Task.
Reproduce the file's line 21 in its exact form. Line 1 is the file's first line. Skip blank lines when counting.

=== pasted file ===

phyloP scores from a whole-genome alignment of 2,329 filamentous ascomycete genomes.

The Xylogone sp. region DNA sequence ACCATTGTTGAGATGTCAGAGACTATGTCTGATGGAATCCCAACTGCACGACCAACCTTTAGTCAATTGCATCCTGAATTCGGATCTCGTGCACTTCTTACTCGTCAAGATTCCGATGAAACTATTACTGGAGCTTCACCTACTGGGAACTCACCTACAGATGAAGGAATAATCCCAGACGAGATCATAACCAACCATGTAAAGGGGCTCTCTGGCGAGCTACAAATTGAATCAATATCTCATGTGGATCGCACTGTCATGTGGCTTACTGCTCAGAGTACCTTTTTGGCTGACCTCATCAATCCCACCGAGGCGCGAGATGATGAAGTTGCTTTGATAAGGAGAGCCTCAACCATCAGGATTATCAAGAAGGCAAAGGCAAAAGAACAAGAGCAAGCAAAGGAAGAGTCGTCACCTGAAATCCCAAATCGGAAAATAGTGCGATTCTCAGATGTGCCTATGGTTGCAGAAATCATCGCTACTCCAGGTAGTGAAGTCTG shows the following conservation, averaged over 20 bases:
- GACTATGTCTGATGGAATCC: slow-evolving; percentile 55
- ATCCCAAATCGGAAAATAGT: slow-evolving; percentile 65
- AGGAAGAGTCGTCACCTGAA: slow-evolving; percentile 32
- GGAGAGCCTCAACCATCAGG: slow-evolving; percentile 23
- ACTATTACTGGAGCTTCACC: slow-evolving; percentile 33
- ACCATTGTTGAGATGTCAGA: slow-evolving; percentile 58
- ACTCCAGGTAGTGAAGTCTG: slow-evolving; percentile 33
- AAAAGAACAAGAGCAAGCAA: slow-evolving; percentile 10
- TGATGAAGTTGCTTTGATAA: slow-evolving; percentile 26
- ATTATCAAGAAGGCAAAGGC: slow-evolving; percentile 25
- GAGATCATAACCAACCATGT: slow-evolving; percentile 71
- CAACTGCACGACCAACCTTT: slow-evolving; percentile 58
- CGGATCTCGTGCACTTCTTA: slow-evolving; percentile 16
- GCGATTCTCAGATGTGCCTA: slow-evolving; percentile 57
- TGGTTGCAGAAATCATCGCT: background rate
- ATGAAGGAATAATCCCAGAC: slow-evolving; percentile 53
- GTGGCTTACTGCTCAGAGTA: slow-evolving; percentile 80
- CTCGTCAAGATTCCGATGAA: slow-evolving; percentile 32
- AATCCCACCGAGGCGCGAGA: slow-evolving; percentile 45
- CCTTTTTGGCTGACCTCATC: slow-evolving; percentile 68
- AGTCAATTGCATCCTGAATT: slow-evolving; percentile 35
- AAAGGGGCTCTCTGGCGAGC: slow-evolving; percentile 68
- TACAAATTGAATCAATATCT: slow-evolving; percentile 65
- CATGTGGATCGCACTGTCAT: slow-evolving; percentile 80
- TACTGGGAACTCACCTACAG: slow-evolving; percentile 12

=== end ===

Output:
- AATCCCACCGAGGCGCGAGA: slow-evolving; percentile 45